Asia’s complex security structure as well as the historic lack of proper intraregional engagement due to states’ mismatching strategic outlooks have prevented the U.S. from forming a cohesive bloc akin to NATO in Europe. As is acknowledged, the U.S.-Japan alliance has served as the primary Western security pillar in the region since the end of WWII. Though Japan has been pursuing an increasingly more independent foreign policy, its security is still very much intertwined with Washington. Moreover, Tokyo’s fears of China’s territorial claims and the latter’s increased military activities in Japan’s adjacent waters have further cemented this  security arrangement.

The situation is rather different with one of America’s traditional regional allies, Australia. Canberra’s perception of global security has historically evolved around British and American strategic prominence in Asia. Hence, Australia has been shielded from major geopolitical choices thus far, always bandwagoning with the Anglophone powers. Australian troops have fought alongside the U.S. in all wars waged during the past century. Washington, too, has taken the alliance with Australia for granted. This may be bound to change.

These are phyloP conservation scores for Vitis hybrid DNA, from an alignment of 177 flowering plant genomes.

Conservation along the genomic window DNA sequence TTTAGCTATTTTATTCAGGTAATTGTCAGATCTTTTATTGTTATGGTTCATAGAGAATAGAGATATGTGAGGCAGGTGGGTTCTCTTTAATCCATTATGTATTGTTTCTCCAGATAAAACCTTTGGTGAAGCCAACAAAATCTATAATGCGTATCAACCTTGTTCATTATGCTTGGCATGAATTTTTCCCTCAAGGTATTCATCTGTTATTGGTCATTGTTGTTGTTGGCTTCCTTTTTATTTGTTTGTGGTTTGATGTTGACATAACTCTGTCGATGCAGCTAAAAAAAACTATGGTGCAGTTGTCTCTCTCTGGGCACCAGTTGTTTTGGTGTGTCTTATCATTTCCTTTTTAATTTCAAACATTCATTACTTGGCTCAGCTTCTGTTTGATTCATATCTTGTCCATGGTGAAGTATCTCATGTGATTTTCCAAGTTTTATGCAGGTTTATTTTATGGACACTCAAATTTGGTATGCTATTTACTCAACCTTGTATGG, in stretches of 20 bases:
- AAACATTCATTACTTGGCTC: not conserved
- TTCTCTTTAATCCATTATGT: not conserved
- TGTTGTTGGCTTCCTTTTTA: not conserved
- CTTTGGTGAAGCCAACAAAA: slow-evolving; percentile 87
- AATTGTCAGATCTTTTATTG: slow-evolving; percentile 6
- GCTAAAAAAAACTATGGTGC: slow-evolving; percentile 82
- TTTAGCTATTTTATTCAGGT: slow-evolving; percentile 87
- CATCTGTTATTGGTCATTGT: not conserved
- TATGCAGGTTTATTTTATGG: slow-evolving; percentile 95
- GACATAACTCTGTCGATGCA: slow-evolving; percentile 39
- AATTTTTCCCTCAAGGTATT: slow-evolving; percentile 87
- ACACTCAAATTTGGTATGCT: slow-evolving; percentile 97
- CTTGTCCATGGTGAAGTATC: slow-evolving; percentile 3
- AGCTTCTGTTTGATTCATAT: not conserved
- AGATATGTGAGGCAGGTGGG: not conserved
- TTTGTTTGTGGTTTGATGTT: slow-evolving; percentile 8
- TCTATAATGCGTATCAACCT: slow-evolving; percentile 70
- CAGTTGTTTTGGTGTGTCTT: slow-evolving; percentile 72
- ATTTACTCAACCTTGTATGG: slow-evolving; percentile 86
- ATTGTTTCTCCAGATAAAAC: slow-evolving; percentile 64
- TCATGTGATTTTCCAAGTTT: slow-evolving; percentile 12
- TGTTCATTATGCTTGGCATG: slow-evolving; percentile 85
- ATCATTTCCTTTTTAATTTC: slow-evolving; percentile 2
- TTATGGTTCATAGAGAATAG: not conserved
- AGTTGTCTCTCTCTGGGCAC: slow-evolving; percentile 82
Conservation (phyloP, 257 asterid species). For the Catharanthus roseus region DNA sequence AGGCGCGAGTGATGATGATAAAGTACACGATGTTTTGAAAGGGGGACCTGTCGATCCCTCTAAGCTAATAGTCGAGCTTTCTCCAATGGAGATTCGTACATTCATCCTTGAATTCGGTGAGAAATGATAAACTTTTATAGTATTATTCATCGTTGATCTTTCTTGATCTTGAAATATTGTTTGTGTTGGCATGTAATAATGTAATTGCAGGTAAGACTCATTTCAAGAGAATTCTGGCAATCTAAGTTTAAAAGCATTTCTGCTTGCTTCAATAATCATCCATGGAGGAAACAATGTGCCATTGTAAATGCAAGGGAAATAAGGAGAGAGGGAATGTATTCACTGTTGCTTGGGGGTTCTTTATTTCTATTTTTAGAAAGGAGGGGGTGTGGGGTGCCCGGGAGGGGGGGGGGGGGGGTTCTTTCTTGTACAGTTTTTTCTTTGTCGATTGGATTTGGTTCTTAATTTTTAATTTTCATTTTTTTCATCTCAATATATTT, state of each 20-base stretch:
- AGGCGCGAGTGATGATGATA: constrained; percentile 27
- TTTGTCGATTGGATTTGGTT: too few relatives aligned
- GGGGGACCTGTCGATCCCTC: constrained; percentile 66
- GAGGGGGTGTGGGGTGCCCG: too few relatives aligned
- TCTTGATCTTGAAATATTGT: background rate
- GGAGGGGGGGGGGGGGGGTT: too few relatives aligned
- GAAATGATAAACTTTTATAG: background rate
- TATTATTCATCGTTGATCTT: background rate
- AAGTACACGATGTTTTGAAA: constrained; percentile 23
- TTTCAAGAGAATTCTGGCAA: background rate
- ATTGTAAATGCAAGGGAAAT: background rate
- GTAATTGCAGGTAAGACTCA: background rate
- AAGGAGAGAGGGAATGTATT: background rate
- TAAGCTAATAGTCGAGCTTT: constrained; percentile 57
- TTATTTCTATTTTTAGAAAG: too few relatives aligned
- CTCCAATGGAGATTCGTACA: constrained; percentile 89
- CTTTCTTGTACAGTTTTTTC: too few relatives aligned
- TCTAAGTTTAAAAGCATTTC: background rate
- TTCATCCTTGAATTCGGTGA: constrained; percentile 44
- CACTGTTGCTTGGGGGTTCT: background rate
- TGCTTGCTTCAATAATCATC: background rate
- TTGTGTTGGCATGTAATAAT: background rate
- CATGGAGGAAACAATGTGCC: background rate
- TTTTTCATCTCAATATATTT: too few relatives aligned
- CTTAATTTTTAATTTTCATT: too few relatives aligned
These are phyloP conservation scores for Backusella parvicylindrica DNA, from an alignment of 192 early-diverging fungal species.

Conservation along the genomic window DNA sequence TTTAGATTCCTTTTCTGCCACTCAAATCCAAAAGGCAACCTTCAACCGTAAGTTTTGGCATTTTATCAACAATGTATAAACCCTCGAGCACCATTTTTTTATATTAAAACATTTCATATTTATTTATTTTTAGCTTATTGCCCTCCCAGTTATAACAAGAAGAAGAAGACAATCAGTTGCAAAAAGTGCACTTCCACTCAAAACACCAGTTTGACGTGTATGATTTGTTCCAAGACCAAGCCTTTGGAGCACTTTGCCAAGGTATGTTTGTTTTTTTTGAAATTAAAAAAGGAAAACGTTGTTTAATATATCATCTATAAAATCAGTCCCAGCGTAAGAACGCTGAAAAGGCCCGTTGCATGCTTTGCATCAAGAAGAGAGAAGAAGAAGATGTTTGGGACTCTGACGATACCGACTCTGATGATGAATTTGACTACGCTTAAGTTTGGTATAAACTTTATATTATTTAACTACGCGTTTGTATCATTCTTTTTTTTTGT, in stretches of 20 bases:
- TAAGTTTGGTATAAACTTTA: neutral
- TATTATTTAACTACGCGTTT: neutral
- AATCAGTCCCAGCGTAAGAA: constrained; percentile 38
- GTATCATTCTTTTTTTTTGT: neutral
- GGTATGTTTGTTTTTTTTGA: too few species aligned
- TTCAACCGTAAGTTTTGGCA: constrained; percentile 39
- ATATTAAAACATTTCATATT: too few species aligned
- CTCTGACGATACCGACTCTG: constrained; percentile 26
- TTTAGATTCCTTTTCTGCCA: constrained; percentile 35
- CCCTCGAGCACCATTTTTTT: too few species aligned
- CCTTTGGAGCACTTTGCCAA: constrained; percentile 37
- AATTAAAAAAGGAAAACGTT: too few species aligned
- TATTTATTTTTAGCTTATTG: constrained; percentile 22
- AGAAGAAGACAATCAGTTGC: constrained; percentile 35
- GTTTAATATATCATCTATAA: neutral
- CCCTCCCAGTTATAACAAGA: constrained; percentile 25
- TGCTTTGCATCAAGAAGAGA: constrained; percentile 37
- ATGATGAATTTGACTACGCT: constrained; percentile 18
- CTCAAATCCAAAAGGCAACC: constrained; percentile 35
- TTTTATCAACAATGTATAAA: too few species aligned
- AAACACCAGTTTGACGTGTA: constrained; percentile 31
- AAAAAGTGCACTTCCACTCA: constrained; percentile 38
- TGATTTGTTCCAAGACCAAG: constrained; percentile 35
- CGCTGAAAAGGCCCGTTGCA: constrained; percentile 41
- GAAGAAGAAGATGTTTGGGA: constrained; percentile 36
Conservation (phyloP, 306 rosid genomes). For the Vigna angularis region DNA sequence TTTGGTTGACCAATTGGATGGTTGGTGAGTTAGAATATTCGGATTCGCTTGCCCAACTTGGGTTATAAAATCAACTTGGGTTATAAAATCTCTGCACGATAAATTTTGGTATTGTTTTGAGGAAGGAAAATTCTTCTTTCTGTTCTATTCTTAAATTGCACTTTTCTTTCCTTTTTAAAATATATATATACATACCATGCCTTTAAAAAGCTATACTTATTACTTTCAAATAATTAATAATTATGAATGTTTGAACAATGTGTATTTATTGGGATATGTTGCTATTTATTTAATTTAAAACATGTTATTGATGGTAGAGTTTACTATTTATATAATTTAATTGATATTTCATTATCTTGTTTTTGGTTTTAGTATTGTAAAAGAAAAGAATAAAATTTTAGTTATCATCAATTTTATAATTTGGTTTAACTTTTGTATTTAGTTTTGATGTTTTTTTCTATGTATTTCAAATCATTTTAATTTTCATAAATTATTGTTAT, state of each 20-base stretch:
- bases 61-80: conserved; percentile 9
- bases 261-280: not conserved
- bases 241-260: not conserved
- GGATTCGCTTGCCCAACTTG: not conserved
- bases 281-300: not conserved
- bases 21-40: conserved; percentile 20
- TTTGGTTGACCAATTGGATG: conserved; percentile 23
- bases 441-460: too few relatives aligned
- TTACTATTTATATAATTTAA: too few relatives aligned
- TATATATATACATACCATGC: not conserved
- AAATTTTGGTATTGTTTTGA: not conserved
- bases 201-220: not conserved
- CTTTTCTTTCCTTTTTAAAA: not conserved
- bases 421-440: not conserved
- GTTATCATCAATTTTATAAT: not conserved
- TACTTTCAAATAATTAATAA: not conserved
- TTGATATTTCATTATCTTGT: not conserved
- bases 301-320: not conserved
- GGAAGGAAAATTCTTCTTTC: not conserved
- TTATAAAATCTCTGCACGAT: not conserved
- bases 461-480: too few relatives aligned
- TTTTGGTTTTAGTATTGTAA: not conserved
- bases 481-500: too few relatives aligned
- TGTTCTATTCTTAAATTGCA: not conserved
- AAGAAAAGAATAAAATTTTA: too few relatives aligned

China’s masterful infiltration of the political, academic, and business elite circles in Australia stands to throw Canberra off its established orbit. Beijing has replaced Tokyo as Australia’s main economic lifeline, creating a major geopolitical dilemma for Canberra. Should China’s clout continue to grow over Australia, this strategy would effectively Finlandize one of America’s steadfast mates in the Indo-Pacific.

The increased Chinese leverage has already yielded some worrisome outcomes. For instance, in 2008 Australia – led by Kevin Rudd –withdrew from the Quadrilateral Security Dialogue (Quad) for the purpose of not upsetting Beijing. Additionally, Canberra also suspended the sale of uranium to India in 2008. Although the sale was eventually resumed in 2011 and Australia ultimately joined the Quad, its relationship with India has suffered a major drawback. This is best manifested by New Delhi’s continual rejection of Canberra’s participation in annual Malabar naval exercise, which includes the U.S., India, and Japan.

The India-Australia case brings to light the far-reaching risks posed at America’s regional partnership network by allowing a component state to be neutralized. Not only can such a scenario erode America’s bilateral arrangements, but also compromise the overall regional network.

Despite its territorial dispute with China, Philippines could also find itself in an analogous situation where picking a side would be too costly, leaving neutrality as the most viable option. America’s inadequate response to the 2012 naval standoff between Beijing and Manilla not only emboldened China, but also sent the wrong signal to Philippines. Today, the U.S. may be taken aback by the mercurial Philippine leader, but this should not metastasize into the security realm.